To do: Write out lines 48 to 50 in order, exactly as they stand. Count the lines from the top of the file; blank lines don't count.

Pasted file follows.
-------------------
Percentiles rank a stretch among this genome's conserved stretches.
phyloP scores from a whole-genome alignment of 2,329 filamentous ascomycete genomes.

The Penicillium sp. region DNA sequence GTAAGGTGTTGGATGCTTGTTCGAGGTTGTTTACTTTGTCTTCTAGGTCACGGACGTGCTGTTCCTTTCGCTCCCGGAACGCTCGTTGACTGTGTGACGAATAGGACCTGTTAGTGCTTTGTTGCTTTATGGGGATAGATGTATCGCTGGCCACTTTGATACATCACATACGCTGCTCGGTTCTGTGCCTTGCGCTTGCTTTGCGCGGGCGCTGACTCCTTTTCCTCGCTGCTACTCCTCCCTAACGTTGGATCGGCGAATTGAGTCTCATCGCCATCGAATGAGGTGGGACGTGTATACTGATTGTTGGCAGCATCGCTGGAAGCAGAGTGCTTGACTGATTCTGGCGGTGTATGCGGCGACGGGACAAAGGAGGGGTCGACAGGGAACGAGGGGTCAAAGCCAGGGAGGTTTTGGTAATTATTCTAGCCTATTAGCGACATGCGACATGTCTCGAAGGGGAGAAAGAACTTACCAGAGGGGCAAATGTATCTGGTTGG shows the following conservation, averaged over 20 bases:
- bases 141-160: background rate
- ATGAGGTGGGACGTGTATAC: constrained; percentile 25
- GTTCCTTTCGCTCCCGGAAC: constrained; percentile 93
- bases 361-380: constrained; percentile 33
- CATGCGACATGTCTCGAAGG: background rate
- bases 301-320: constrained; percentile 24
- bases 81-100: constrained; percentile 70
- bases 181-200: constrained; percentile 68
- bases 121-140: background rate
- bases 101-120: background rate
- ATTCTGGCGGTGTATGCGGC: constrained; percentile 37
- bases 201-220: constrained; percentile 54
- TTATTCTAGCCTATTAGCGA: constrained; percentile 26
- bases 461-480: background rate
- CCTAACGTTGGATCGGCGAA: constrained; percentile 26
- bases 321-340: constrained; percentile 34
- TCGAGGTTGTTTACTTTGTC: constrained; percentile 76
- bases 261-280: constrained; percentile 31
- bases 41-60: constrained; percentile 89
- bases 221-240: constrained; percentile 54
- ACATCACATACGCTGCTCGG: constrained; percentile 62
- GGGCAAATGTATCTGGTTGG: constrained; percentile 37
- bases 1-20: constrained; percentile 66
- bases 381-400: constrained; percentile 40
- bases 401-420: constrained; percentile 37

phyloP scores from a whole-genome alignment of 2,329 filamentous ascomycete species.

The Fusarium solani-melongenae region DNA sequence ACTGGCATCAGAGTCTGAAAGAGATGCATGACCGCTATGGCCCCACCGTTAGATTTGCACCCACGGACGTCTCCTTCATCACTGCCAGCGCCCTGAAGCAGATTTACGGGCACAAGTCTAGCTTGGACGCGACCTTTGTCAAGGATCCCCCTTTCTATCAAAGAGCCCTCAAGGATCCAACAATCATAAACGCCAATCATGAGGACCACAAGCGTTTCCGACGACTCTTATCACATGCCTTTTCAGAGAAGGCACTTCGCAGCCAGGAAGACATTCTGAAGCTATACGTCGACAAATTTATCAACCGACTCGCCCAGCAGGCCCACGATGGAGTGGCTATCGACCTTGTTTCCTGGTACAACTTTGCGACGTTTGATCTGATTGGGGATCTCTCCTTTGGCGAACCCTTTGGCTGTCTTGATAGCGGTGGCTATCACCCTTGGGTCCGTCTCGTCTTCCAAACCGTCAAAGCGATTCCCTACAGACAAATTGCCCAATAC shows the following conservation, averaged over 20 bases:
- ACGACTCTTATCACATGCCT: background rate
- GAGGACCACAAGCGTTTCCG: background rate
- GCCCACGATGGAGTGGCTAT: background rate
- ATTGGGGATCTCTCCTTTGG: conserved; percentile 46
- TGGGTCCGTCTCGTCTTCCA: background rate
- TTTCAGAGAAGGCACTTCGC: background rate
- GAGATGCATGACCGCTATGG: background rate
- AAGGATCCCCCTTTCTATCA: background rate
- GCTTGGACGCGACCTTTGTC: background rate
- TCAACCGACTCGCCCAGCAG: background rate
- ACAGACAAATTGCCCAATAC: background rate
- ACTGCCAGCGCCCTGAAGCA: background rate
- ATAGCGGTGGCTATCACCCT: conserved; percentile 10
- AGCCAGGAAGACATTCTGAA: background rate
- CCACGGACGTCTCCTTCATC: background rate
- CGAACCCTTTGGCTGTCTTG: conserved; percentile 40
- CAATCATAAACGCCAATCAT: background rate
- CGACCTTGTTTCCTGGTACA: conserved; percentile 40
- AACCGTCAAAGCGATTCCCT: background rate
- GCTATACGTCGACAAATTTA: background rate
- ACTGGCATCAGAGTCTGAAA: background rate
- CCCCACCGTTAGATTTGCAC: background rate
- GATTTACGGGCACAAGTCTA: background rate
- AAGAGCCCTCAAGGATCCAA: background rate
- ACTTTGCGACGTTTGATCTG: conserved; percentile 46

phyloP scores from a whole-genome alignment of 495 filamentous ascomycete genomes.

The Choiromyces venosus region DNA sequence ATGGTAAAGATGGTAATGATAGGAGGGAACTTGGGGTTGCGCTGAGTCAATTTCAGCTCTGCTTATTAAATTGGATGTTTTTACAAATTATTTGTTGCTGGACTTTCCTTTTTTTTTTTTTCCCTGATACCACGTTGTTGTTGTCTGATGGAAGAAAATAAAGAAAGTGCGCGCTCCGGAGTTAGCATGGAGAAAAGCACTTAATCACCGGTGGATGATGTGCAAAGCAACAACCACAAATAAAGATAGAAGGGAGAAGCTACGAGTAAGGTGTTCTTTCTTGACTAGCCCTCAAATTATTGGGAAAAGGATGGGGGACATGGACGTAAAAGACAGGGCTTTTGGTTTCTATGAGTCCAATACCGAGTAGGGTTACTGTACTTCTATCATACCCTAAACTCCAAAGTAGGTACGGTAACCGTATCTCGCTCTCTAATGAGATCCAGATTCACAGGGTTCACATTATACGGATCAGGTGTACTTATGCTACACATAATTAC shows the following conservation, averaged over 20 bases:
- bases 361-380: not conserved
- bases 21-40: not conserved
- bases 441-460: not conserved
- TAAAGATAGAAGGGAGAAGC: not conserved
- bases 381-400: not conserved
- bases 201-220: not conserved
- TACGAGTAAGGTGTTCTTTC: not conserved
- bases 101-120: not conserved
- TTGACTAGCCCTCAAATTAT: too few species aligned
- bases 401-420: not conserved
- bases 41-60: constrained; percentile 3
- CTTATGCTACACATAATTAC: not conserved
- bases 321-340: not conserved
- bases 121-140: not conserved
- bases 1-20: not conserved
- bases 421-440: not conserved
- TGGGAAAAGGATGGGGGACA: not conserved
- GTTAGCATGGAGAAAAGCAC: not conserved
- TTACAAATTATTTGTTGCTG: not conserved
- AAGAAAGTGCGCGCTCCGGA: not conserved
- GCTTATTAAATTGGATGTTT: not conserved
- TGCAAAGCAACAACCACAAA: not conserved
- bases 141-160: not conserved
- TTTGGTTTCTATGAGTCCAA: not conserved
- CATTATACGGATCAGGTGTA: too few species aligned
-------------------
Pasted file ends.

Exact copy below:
- CGACCTTGTTTCCTGGTACA: conserved; percentile 40
- AACCGTCAAAGCGATTCCCT: background rate
- GCTATACGTCGACAAATTTA: background rate